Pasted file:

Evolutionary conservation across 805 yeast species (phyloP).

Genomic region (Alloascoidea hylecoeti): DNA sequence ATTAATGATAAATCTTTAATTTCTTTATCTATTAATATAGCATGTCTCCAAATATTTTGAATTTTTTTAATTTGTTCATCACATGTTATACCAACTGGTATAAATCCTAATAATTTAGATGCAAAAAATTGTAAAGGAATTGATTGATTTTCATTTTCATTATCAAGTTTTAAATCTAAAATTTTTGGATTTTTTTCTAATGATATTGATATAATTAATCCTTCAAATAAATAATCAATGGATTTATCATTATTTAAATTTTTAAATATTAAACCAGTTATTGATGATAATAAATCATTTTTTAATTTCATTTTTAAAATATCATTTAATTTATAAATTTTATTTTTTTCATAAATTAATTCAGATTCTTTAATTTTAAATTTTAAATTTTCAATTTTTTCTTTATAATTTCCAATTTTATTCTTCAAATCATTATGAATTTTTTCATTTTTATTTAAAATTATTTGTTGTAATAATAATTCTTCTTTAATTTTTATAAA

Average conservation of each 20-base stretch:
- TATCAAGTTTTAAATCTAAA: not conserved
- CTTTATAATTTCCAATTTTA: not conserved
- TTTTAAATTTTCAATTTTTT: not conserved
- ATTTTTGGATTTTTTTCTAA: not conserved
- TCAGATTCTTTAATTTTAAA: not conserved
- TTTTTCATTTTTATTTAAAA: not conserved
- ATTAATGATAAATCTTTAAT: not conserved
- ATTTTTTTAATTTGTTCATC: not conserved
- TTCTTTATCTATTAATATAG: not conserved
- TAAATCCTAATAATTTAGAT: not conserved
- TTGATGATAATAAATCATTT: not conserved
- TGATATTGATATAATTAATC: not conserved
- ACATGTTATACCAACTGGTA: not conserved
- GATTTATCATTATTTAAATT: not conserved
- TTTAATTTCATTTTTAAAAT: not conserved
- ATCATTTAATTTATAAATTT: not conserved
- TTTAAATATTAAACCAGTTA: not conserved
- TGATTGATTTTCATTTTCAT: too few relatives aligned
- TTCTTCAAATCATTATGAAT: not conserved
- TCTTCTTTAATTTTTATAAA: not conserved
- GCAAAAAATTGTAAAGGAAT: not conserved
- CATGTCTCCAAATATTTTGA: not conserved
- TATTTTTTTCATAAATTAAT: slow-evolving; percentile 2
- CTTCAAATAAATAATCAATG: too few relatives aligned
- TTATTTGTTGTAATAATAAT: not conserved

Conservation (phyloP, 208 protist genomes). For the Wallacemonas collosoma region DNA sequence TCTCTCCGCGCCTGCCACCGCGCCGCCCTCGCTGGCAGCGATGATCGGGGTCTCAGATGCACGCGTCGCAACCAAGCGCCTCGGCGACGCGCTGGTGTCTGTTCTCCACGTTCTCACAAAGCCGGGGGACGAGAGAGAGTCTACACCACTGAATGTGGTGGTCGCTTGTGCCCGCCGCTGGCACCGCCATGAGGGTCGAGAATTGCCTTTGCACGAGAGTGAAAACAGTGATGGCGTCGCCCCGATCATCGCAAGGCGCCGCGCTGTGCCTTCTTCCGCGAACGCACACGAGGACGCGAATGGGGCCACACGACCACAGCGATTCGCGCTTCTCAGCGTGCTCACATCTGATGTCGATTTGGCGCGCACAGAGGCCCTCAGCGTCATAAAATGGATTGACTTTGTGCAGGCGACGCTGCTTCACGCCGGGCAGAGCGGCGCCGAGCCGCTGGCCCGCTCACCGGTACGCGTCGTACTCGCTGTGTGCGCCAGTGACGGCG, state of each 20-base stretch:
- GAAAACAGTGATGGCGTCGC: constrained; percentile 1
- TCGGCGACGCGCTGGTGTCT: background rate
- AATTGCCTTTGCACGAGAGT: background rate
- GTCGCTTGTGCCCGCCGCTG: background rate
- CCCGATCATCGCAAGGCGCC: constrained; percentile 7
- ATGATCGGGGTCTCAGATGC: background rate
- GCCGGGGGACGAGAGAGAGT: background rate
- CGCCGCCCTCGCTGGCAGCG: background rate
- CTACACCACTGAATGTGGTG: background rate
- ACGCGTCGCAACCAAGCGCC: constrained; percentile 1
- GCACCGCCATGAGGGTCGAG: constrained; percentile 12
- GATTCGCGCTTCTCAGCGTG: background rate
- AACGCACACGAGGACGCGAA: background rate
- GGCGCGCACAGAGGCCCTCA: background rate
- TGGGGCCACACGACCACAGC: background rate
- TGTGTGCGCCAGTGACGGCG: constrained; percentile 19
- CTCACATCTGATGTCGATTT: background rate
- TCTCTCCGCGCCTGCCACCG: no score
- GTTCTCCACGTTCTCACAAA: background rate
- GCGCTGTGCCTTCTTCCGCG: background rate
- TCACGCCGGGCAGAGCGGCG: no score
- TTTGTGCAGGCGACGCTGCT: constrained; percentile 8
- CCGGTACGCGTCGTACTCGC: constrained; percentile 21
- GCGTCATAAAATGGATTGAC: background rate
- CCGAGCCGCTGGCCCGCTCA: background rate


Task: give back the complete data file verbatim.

Evolutionary conservation across 805 yeast species (phyloP).

Genomic region (Alloascoidea hylecoeti): DNA sequence ATTAATGATAAATCTTTAATTTCTTTATCTATTAATATAGCATGTCTCCAAATATTTTGAATTTTTTTAATTTGTTCATCACATGTTATACCAACTGGTATAAATCCTAATAATTTAGATGCAAAAAATTGTAAAGGAATTGATTGATTTTCATTTTCATTATCAAGTTTTAAATCTAAAATTTTTGGATTTTTTTCTAATGATATTGATATAATTAATCCTTCAAATAAATAATCAATGGATTTATCATTATTTAAATTTTTAAATATTAAACCAGTTATTGATGATAATAAATCATTTTTTAATTTCATTTTTAAAATATCATTTAATTTATAAATTTTATTTTTTTCATAAATTAATTCAGATTCTTTAATTTTAAATTTTAAATTTTCAATTTTTTCTTTATAATTTCCAATTTTATTCTTCAAATCATTATGAATTTTTTCATTTTTATTTAAAATTATTTGTTGTAATAATAATTCTTCTTTAATTTTTATAAA

Average conservation of each 20-base stretch:
- TATCAAGTTTTAAATCTAAA: not conserved
- CTTTATAATTTCCAATTTTA: not conserved
- TTTTAAATTTTCAATTTTTT: not conserved
- ATTTTTGGATTTTTTTCTAA: not conserved
- TCAGATTCTTTAATTTTAAA: not conserved
- TTTTTCATTTTTATTTAAAA: not conserved
- ATTAATGATAAATCTTTAAT: not conserved
- ATTTTTTTAATTTGTTCATC: not conserved
- TTCTTTATCTATTAATATAG: not conserved
- TAAATCCTAATAATTTAGAT: not conserved
- TTGATGATAATAAATCATTT: not conserved
- TGATATTGATATAATTAATC: not conserved
- ACATGTTATACCAACTGGTA: not conserved
- GATTTATCATTATTTAAATT: not conserved
- TTTAATTTCATTTTTAAAAT: not conserved
- ATCATTTAATTTATAAATTT: not conserved
- TTTAAATATTAAACCAGTTA: not conserved
- TGATTGATTTTCATTTTCAT: too few relatives aligned
- TTCTTCAAATCATTATGAAT: not conserved
- TCTTCTTTAATTTTTATAAA: not conserved
- GCAAAAAATTGTAAAGGAAT: not conserved
- CATGTCTCCAAATATTTTGA: not conserved
- TATTTTTTTCATAAATTAAT: slow-evolving; percentile 2
- CTTCAAATAAATAATCAATG: too few relatives aligned
- TTATTTGTTGTAATAATAAT: not conserved

Conservation (phyloP, 208 protist genomes). For the Wallacemonas collosoma region DNA sequence TCTCTCCGCGCCTGCCACCGCGCCGCCCTCGCTGGCAGCGATGATCGGGGTCTCAGATGCACGCGTCGCAACCAAGCGCCTCGGCGACGCGCTGGTGTCTGTTCTCCACGTTCTCACAAAGCCGGGGGACGAGAGAGAGTCTACACCACTGAATGTGGTGGTCGCTTGTGCCCGCCGCTGGCACCGCCATGAGGGTCGAGAATTGCCTTTGCACGAGAGTGAAAACAGTGATGGCGTCGCCCCGATCATCGCAAGGCGCCGCGCTGTGCCTTCTTCCGCGAACGCACACGAGGACGCGAATGGGGCCACACGACCACAGCGATTCGCGCTTCTCAGCGTGCTCACATCTGATGTCGATTTGGCGCGCACAGAGGCCCTCAGCGTCATAAAATGGATTGACTTTGTGCAGGCGACGCTGCTTCACGCCGGGCAGAGCGGCGCCGAGCCGCTGGCCCGCTCACCGGTACGCGTCGTACTCGCTGTGTGCGCCAGTGACGGCG, state of each 20-base stretch:
- GAAAACAGTGATGGCGTCGC: constrained; percentile 1
- TCGGCGACGCGCTGGTGTCT: background rate
- AATTGCCTTTGCACGAGAGT: background rate
- GTCGCTTGTGCCCGCCGCTG: background rate
- CCCGATCATCGCAAGGCGCC: constrained; percentile 7
- ATGATCGGGGTCTCAGATGC: background rate
- GCCGGGGGACGAGAGAGAGT: background rate
- CGCCGCCCTCGCTGGCAGCG: background rate
- CTACACCACTGAATGTGGTG: background rate
- ACGCGTCGCAACCAAGCGCC: constrained; percentile 1
- GCACCGCCATGAGGGTCGAG: constrained; percentile 12
- GATTCGCGCTTCTCAGCGTG: background rate
- AACGCACACGAGGACGCGAA: background rate
- GGCGCGCACAGAGGCCCTCA: background rate
- TGGGGCCACACGACCACAGC: background rate
- TGTGTGCGCCAGTGACGGCG: constrained; percentile 19
- CTCACATCTGATGTCGATTT: background rate
- TCTCTCCGCGCCTGCCACCG: no score
- GTTCTCCACGTTCTCACAAA: background rate
- GCGCTGTGCCTTCTTCCGCG: background rate
- TCACGCCGGGCAGAGCGGCG: no score
- TTTGTGCAGGCGACGCTGCT: constrained; percentile 8
- CCGGTACGCGTCGTACTCGC: constrained; percentile 21
- GCGTCATAAAATGGATTGAC: background rate
- CCGAGCCGCTGGCCCGCTCA: background rate